Tuesday, February 06, 2007

Abortion advocate needs to get facts straight

SaveRoe.com, a site run by Planned Parenthood, allowed this post to stand unchallenged and uncorrected, though to their (slight) credit it does have an "not verified" label:

There was only one doctor in South Dakota who would perform abortions before Roe v Wade. He was a kind, generous,caring doctor who put himself at risk to help women in need because he knew it was the right thing to do: his name was Dr. Benjamin Munson. He was tried for murder because a women who had to travel in secret to western SD/Rapid City for an abortion was afraid she would be prosecuted so she returned in secret to the eastern part of the state where she lived. She bled to death because it was illegal in those days to check into a clinic or hospital for the procedure and stay until you were sure that nothing was going to go wrong afterwards—she would have been prosecuted even for going to an emergency room for help after her abortion! This is a famous case in South Dakota.


Just before reading this post, I had learned that South Dakota's abortionist-in-residence, Benjamin Munson, had been arrested in 1969 on abortion charges. I thought that perhaps that this post meant that the charges stemmed from the death of a patient. However, upon researching Munson, I learned that the abortion charges were just that -- charges for performing an illegal abortion on a 19-year-old. The girl didn't die and Munson wasn't charged with murder.

But the person who wrote this post didn't just make something up out of thin air. Munson was prosecuted for the death of an abortion patient. It's just that our stalwart defender of "choice" didn't get his facts straight.

There was only one doctor in South Dakota who would perform abortions before Roe v Wade.... his name was Dr. Benjamin Munson.


This much is correct, but incomplete. Yes, Munson was the only confirmed abortionist in South Dakota before Roe. But he was also the only abortionist after Roe as well, until his retirement in 1986. So this person gives the false impression that what follows is a tale of the dark, dismal, wretched pre-Roe days.

He was tried for murder because a women who had to travel in secret to western SD/Rapid City for an abortion was afraid she would be prosecuted so she returned in secret to the eastern part of the state where she lived.

I can understand the person getting confused about what Munson was charged with. It was manslaughter, not murder, but close enough for pulling facts out of your head. I'll cut him some slack on that part. But why in the world would the woman fear she'd be prosecuted when abortion was legal? If she had the contacts to find Munson, she was enough on the ball to know that abortion was legal now, that Roe vs. Wade had struck down the abortion law.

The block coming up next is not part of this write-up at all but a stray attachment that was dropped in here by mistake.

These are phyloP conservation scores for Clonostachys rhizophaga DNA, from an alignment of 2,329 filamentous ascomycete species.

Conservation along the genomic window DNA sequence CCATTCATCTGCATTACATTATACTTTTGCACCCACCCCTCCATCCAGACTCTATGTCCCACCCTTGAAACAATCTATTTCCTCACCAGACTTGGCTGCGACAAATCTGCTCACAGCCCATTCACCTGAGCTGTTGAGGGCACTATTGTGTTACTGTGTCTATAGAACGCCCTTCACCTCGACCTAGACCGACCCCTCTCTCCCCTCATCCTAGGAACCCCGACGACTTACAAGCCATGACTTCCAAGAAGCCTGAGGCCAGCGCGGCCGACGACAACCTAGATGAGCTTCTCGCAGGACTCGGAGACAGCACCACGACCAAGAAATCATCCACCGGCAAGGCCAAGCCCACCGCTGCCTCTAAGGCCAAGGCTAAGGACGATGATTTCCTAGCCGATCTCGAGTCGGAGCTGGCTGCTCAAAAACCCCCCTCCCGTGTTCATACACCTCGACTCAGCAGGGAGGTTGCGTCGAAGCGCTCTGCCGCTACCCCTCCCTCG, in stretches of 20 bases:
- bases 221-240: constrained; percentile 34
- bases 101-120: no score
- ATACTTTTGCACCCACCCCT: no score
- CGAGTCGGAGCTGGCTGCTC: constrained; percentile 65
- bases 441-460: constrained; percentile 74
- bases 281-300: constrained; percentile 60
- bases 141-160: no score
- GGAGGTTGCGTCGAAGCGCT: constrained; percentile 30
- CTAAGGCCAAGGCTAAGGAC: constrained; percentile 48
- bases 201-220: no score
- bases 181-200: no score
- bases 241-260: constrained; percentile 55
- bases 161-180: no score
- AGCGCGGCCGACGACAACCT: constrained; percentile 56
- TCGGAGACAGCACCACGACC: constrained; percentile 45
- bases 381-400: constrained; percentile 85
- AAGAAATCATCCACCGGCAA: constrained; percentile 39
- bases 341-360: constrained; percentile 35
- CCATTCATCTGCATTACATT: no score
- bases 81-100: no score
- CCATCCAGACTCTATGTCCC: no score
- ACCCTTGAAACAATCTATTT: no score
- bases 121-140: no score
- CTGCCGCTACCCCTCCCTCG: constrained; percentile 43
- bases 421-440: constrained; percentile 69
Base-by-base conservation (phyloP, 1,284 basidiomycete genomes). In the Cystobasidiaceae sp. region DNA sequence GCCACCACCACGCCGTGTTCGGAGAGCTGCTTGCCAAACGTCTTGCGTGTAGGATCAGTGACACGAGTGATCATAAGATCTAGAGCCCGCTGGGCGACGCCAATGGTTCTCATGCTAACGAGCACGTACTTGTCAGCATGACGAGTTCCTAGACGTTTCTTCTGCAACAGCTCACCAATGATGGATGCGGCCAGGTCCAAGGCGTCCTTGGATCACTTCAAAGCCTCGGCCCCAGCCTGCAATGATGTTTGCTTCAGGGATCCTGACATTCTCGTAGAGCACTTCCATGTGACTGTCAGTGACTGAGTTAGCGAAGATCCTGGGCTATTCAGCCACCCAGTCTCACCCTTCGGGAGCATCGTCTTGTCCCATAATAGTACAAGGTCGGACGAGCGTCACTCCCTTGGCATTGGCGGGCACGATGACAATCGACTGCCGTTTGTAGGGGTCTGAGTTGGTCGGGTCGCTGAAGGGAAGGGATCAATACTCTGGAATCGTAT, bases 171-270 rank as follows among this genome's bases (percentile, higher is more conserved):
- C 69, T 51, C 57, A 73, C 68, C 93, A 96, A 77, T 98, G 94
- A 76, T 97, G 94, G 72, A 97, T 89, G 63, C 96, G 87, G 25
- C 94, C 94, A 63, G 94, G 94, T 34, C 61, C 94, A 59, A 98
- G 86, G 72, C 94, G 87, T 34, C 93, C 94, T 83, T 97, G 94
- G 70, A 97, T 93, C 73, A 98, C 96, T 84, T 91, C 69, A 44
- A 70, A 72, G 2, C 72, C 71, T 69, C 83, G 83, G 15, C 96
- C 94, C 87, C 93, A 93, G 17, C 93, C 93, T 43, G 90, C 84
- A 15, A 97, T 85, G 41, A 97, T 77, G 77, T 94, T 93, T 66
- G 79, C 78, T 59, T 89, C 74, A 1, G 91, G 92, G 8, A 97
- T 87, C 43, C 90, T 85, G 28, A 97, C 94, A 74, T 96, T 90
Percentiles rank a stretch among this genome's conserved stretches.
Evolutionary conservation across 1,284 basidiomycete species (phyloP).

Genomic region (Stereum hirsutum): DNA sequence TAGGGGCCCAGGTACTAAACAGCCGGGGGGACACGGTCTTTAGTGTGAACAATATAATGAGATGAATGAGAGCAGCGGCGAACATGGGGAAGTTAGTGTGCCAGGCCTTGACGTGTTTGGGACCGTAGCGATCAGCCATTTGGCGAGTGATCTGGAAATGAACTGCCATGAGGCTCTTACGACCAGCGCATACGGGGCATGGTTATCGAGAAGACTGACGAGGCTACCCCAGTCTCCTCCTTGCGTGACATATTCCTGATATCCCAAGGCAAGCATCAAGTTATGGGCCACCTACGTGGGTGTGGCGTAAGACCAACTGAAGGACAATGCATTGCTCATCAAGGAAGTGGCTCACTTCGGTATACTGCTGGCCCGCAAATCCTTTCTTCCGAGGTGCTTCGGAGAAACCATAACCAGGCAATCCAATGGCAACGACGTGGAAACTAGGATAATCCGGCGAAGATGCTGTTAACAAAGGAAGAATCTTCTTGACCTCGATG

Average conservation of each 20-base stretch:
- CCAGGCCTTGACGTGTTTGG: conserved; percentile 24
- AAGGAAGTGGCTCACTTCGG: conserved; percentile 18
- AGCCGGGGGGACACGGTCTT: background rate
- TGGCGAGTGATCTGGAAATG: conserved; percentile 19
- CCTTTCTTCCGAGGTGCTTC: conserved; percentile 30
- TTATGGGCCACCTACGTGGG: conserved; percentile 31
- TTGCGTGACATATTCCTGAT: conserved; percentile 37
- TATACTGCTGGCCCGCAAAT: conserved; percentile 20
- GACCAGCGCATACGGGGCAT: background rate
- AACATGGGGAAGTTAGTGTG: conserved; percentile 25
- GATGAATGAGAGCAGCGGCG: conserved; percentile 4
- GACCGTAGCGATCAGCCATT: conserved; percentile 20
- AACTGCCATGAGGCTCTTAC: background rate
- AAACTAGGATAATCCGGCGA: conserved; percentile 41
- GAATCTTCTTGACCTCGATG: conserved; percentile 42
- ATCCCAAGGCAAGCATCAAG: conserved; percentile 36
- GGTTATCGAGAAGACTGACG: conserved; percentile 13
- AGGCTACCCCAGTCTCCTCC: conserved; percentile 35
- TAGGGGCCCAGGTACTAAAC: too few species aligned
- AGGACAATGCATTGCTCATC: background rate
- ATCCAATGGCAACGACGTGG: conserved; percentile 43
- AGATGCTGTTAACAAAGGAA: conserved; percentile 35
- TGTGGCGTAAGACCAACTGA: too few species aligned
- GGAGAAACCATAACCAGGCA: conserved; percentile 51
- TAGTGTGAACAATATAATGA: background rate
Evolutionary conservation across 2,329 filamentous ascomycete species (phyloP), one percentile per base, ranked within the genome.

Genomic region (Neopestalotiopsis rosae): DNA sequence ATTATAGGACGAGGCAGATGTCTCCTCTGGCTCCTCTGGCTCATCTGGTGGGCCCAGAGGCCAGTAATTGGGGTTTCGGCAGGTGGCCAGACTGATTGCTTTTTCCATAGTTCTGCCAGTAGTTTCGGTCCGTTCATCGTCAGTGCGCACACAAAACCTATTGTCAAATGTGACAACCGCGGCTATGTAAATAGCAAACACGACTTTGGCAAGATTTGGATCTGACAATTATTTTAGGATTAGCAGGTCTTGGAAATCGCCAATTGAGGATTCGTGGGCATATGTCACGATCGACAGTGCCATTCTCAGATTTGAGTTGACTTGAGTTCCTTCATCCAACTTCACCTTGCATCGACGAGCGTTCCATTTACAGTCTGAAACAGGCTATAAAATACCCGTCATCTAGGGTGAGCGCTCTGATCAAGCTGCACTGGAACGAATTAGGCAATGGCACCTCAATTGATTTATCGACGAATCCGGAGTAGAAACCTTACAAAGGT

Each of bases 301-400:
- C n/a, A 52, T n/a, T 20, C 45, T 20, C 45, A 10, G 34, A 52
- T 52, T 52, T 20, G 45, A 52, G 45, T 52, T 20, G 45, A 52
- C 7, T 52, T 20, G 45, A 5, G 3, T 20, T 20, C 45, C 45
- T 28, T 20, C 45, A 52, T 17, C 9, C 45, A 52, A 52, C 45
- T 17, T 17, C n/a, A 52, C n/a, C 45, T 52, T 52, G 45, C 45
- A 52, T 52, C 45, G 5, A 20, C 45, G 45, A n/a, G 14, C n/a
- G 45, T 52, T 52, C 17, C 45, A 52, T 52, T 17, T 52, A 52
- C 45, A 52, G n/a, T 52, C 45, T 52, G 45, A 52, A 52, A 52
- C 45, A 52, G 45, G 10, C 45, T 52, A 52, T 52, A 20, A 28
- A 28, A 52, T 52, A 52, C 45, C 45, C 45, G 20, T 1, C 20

She bled to death because it was illegal in those days to check into a clinic or hospital for the procedure and stay until you were sure that nothing was going to go wrong afterwards—she would have been prosecuted even for going to an emergency room for help after her abortion!


First of all, she didn't bleed to death. She died of sepsis. And she didn't die because it was illegal to check into a clinic or hospital. This took place after Roe. Munson could have performed her abortion in a hospital. He did perform it in a clinic. She died because Munson sent her home with a mutilated five-month fetus rotting in her body.

As for the claim that "she would have been prosecuted for even going to an emergency room for help after her abortion", that's patently false on three levels:

1. Women weren't prosecuted for undergoing illegal abortions before Roe in the first place. She'd have been pestered for the name of who it was that had so grievously injured her (Fancy that! The gall of wanting to know who it was who had injured a woman and put her in the hospital!) But she wouldn't have been prosecuted.

2. This happened after Roe anyway. She had nothing to fear whatsoever from going to a hospital. She'd not even have been pestered by the cops to turn in the man who'd harmed her.

3. She did go to a hospital, where doctors tried in vain to save her life.

This is a famous case in South Dakota.


How many other Clueless Clydes are there in South Dakota still insisting that Linda Padfield's death was from a clandestine, "back-alley abortion"?

By the way, this "hero" doctor also sent 18-year-old Yvonne Mesteth home to die of sepsis.

Why is it that even the rumor of an illegal death is an unacceptable tragedy, but there's no "safe and legal" death so horrible that it can't be shrugged off?

For more abortion deaths, visit the Cemetery of Choice:



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3 comments:

Anonymous said...

People should be able to choose to use birth control,
so as to avoid having to make another choice.

Abortion is the MOTHER of all holocausts...


ausblog

DCRyder said...

I find it fascinating that in your obviously unbiased linked article on Linda Padfield's death, the abortion was performed on June 15, yet she died of sepsis on June 13. Did he use a time machine as part of his sinister plan to avoid responsibility for killing his patient? If you're going to complain about someone not getting the facts straight, at least link people to an article that has the facts straight within it.

GrannyGrump said...

Thank you for pointing out the typo! She died on the 18th. I'll go fix that.